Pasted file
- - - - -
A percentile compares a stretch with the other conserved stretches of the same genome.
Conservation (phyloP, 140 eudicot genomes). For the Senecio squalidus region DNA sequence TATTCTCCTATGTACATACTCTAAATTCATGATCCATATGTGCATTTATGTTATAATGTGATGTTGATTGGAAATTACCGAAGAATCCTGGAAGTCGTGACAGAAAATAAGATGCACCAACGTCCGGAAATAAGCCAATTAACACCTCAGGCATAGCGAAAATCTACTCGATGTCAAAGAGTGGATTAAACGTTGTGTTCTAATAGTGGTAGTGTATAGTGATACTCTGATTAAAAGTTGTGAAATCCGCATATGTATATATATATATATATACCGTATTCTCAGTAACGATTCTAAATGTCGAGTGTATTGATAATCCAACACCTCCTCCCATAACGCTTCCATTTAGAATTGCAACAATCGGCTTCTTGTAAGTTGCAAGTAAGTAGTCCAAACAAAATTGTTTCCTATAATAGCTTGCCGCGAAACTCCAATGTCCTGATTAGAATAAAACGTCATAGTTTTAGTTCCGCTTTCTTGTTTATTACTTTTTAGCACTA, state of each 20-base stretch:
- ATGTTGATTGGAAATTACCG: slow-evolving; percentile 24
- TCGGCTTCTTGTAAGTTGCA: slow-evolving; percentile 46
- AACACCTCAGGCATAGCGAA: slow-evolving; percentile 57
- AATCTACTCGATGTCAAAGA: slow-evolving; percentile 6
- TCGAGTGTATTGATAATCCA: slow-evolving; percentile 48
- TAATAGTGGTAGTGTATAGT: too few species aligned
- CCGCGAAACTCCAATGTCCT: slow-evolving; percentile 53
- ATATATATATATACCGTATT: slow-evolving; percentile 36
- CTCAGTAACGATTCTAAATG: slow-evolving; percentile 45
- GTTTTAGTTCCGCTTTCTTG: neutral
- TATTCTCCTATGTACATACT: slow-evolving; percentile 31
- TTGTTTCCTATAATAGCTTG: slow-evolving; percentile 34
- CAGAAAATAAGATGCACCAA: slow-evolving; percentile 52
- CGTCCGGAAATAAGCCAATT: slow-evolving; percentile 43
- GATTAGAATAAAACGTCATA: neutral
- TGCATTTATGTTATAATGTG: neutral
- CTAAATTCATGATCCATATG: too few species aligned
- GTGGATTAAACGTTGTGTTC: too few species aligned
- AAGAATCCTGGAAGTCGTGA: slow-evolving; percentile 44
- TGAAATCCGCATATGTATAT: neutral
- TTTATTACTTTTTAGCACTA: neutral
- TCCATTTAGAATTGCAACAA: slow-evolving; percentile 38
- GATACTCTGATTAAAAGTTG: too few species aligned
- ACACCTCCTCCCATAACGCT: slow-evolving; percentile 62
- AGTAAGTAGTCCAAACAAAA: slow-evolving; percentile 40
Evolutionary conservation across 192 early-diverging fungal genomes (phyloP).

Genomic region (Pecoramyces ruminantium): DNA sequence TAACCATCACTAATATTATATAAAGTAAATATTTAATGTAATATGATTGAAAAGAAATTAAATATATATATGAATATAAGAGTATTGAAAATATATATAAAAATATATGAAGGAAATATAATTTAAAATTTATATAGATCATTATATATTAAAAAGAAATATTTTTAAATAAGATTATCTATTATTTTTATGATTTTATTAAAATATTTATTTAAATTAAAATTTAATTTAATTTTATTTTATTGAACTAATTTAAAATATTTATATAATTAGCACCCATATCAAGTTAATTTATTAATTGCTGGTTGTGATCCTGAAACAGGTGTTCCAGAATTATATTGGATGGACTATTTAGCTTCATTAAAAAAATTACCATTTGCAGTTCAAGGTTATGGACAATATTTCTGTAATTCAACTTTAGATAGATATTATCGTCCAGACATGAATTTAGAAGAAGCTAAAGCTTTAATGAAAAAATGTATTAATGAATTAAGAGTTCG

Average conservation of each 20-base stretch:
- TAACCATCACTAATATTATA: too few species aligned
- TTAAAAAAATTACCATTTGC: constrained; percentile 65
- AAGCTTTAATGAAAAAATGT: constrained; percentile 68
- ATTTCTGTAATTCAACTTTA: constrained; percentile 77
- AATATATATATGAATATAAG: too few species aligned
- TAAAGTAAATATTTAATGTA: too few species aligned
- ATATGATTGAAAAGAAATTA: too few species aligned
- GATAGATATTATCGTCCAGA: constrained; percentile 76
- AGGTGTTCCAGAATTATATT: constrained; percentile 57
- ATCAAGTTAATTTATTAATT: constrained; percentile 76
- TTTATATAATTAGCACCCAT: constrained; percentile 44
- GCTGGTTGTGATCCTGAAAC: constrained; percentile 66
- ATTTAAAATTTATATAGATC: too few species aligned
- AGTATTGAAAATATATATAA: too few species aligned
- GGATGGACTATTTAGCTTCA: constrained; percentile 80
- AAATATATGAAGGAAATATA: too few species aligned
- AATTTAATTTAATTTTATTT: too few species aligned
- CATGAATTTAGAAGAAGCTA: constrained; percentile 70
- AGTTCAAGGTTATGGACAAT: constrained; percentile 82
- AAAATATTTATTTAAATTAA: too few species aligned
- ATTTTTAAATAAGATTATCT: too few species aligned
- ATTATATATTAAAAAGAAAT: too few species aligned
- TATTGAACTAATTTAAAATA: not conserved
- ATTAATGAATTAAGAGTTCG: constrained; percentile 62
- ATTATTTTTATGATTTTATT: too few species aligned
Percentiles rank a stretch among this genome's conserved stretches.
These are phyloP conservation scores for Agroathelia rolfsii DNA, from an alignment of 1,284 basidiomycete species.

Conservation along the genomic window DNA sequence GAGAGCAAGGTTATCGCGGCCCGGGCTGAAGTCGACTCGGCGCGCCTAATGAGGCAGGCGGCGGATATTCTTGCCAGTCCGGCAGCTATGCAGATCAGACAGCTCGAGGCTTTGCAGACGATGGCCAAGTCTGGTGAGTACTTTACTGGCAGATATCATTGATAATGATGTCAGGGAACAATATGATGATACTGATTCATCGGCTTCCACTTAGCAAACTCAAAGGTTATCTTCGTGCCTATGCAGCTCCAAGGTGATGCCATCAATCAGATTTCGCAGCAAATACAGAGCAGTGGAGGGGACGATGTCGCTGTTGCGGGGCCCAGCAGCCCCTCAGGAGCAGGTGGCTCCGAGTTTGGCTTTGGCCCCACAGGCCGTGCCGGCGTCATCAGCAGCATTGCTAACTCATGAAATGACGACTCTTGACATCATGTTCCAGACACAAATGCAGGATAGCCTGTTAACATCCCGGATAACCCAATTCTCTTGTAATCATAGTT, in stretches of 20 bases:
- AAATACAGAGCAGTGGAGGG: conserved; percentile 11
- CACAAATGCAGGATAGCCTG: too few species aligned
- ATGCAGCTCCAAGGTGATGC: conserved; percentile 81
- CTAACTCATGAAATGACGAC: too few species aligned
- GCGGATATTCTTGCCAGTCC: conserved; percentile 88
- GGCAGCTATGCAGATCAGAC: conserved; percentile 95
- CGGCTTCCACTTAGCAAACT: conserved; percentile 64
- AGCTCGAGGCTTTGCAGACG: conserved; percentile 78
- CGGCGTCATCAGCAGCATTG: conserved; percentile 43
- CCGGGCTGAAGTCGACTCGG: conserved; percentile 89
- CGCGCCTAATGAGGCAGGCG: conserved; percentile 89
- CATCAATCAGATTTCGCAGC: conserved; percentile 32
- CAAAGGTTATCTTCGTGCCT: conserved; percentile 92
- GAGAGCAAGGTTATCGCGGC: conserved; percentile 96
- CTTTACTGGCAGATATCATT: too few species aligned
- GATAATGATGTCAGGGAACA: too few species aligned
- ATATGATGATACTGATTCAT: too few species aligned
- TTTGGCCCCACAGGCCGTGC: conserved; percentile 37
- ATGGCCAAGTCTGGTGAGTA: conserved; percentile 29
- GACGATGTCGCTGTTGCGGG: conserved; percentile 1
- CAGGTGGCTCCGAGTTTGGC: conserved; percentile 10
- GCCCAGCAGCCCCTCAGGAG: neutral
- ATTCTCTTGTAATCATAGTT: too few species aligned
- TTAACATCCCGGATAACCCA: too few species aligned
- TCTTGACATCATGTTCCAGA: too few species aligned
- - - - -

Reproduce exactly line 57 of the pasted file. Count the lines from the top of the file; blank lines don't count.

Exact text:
These are phyloP conservation scores for Agroathelia rolfsii DNA, from an alignment of 1,284 basidiomycete species.